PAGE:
4 Retirement Savings Moves to Make Before 2018

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Before you start your happy new year, it's important to wrap up your tasks for the old one -- especially when it comes to your retirement savings plan. This is your last chance to make 2017 a good year for your future retirement. By taking these steps you can not only ensure you're on track for retirement, but also cut your tax bill for the year.

Add up your 2017 contributions

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At least a week or two before the end of the year, add up your retirement contributions for 2017 and see how your contributions compare to your IRA or 401(k) annual limits. If you have an IRA rather than a 401(k), you'd be advised to max out your contributions. That's because IRA contribution limits are much lower than 401(k) limits; for 2017, the most you can contribute to your IRAs is $5,500 (or $6,500 if you're 50 or older). Since workers need to save at least 10% of their income for retirement -- and 15% is better -- $5,500 is a pretty low bar for the year.

If you haven't managed to hit that 10% to 15% in contributions this year, you still have time. You can make 2017 contributions to your retirement savings accounts right up till April 15 of the next year, although waiting that long to catch up can hurt you by reducing how much you can afford to contribute in 2018. Still, it's better than missing out on contributions for the current year.

Compare your contributions to your plan

Were you able to contribute as much to your retirement accounts as you'd planned? If not, you need to figure out what went wrong and how to fix it so that you don't have this problem next year. Did you have some unexpected expenses that drained your income? Did you find that you simply didn't have enough money to contribute as much as you wanted? Or did you just never get around to making the transfers?

If emergencies are drawing the money away from your retirement savings accounts, consider setting up an emergency savings fund to help you pay for unexpected expenses in ways that don't drain your retirement funds. "Paying yourself first" by transferring the money to your retirement savings account as soon as your paycheck arrives can keep that money from disappearing into the daily grind of expenses. And setting up an automatic transfer into your IRA will prevent future procrastination.

Review your retirement plan

Next, take a look at your retirement account balances and see how they compare to where you want to be. A retirement calculator can help by taking your current balances and determining how much you're likely to have in those accounts by the time you retire. If the result of this calculation doesn't make you happy, now is a great time to rethink your retirement savings plan and set a new contribution goal for next year.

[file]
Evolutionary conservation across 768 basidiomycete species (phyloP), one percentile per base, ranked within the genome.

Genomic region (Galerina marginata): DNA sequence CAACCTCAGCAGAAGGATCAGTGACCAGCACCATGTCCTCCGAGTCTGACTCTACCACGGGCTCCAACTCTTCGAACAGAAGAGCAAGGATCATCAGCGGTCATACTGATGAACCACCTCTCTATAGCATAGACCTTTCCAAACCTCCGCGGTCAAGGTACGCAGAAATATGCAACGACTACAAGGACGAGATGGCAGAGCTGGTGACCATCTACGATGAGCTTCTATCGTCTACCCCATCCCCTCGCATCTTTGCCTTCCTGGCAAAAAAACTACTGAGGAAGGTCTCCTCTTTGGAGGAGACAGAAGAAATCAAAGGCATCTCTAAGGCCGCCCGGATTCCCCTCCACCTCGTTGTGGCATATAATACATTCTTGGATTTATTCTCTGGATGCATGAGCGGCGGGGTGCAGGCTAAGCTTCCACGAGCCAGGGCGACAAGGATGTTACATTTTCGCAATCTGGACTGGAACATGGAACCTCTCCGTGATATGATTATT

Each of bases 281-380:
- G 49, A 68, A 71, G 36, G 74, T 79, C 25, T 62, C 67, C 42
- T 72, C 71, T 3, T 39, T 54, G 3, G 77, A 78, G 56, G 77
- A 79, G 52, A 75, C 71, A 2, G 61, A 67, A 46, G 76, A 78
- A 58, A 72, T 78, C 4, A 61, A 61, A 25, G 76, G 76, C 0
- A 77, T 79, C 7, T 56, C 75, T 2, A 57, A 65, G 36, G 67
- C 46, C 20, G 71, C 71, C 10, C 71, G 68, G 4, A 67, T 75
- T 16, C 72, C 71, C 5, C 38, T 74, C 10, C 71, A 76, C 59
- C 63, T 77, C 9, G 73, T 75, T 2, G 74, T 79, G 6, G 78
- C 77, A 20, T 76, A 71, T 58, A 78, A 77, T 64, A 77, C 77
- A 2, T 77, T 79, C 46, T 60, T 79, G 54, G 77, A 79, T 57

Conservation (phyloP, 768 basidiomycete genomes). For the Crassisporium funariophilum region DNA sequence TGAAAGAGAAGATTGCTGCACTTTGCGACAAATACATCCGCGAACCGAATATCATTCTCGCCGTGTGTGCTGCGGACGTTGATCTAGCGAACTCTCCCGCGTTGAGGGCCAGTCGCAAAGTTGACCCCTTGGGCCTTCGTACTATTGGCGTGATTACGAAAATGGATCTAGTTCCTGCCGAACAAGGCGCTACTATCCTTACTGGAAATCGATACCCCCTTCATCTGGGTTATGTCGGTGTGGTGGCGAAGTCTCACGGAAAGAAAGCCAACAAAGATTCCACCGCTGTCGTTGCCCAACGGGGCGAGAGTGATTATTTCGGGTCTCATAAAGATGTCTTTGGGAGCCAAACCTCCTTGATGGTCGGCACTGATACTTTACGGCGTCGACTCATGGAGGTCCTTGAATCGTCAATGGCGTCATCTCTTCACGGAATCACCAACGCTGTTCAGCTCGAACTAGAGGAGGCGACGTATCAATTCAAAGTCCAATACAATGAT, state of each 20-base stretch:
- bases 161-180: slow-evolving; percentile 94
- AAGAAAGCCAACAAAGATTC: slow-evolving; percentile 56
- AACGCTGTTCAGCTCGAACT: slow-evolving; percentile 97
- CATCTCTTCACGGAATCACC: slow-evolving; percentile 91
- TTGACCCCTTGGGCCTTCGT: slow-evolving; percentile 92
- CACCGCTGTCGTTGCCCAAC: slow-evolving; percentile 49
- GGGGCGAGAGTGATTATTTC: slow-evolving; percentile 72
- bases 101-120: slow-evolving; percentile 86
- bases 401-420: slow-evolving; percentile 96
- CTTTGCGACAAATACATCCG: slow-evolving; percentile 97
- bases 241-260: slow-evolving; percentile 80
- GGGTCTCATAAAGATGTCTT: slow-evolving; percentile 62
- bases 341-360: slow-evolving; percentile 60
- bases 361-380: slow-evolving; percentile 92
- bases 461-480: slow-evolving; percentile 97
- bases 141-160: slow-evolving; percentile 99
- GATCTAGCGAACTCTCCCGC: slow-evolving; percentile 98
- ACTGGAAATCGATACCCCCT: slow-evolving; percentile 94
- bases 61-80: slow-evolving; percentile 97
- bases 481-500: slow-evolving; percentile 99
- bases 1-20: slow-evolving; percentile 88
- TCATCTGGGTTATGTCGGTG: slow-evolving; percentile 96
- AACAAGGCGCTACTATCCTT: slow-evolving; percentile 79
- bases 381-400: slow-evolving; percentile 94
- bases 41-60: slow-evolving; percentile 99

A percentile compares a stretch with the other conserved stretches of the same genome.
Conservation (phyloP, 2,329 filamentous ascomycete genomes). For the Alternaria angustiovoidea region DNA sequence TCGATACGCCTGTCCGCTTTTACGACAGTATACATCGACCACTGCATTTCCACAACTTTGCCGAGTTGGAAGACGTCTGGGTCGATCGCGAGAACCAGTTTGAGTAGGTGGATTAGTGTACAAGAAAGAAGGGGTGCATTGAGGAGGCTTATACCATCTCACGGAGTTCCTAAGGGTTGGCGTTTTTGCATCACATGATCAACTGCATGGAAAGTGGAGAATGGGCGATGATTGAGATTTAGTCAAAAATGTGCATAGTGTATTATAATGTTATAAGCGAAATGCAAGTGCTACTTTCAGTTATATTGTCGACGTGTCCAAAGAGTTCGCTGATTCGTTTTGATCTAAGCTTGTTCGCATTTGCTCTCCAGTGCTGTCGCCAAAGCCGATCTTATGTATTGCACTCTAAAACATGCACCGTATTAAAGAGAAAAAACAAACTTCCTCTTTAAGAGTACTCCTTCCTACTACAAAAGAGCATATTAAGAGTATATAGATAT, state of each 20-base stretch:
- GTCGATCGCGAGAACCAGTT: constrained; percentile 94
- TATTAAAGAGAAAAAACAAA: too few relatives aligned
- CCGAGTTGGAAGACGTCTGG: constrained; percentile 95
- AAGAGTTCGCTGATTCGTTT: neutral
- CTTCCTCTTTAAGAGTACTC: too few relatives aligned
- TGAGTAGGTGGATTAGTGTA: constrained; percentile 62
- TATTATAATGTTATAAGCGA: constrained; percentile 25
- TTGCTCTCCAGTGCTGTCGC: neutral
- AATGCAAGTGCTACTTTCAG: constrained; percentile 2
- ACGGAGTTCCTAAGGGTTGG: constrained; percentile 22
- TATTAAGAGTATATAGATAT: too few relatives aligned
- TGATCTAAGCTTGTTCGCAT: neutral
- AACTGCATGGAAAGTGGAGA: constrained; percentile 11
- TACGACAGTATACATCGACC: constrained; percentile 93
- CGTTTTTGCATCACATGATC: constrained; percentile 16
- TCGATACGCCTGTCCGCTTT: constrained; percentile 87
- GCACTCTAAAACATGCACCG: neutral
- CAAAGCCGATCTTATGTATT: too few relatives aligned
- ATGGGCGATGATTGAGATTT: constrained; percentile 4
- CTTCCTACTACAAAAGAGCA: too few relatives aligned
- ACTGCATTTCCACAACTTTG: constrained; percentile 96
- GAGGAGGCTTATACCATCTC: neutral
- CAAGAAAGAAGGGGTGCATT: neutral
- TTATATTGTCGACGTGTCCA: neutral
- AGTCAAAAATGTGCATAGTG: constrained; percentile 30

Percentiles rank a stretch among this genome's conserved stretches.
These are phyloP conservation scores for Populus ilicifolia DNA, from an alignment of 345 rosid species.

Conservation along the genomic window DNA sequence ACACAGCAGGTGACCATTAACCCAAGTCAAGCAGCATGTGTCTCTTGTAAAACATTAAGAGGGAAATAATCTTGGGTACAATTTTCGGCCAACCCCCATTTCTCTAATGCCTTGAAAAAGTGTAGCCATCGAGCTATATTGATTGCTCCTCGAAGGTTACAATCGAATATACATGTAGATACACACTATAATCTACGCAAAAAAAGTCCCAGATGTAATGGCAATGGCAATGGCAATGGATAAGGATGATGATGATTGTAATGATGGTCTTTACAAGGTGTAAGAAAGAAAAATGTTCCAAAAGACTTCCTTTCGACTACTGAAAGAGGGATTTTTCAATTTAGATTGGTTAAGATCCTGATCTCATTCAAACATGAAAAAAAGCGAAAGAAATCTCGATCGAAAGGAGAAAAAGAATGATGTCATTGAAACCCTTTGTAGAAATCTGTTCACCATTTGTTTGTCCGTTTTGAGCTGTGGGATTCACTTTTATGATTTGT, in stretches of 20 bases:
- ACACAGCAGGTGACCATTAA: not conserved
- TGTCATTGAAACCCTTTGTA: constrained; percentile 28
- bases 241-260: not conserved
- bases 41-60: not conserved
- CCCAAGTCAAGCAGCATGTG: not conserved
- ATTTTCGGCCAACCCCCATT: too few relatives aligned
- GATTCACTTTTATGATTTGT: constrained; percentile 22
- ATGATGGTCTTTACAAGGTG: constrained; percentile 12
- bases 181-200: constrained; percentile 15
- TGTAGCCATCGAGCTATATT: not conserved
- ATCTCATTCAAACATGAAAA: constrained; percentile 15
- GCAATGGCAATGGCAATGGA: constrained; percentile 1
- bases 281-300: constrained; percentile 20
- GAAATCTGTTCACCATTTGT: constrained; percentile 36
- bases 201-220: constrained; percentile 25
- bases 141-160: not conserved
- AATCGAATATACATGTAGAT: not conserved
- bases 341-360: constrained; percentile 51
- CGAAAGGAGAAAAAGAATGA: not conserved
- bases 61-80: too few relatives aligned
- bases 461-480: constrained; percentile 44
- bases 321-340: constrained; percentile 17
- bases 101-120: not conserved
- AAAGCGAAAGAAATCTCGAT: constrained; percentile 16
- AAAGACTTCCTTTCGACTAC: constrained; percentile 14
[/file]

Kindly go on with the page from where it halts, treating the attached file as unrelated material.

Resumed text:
If you're not sure how much you need to have saved up by the time you retire, then add up your current monthly expenses, subtract anything that you will no longer be paying once you retire, and add any new expenses that are likely to arise (a calculator can help with this process, too). The result is a rough estimate of the minimum income you'll need in retirement -- add 10% to that number to give yourself some margin for error and you'll have a pretty good idea of how much money you'll need. For example, if you end up with a total of $4,000 in retirement expenses per month, then add 10% of $4,000 (which is $400) for a total of $4,400 per month that you'll need in income. Finally, take the total amount that you'll have saved by retirement from the retirement calculator and multiply that number by 4%. That's a reasonable guess for how much you can safely take from your accounts each year once you retire. In other words, if the retirement calculator tells you you'll have $600,000 saved by your planned retirement date, you can assume that you'll be able to safely withdraw $24,000 per year from your accounts. If that number is not enough to meet your needs, you'll need to amp up your contributions.

Review your account set up

While you're busily pulling up your account balances, consider the accounts themselves. Are you happy with your IRA provider? Many discount brokers will provide you an IRA at no cost, and some will even waive the commissions on certain transactions -- so if you're paying through the nose for the privilege of having an IRA, it's time to start shopping around.

Taxes are another important consideration in setting up your retirement savings accounts. Traditional IRAs and 401(k)s give you a tax break up front by allowing you to deduct your contributions, while Roth accounts give you a tax break at the other end of the transaction (the money you withdraw from these accounts is tax-free). Having both a traditional and a Roth account is the best set up for most savers, since it gives you ultimate flexibility in when and how much you're taxed on your retirement money. So if all you have is a traditional tax-deferred retirement account, consider opening a Roth before the end of the year and diverting some of your future contributions to this account.

Once you've completed all these tasks, you'll be able to sit back, relax, and enjoy the holidays knowing that your retirement savings plan is putting you on the path to a happy -- and wealthy -- retirement.

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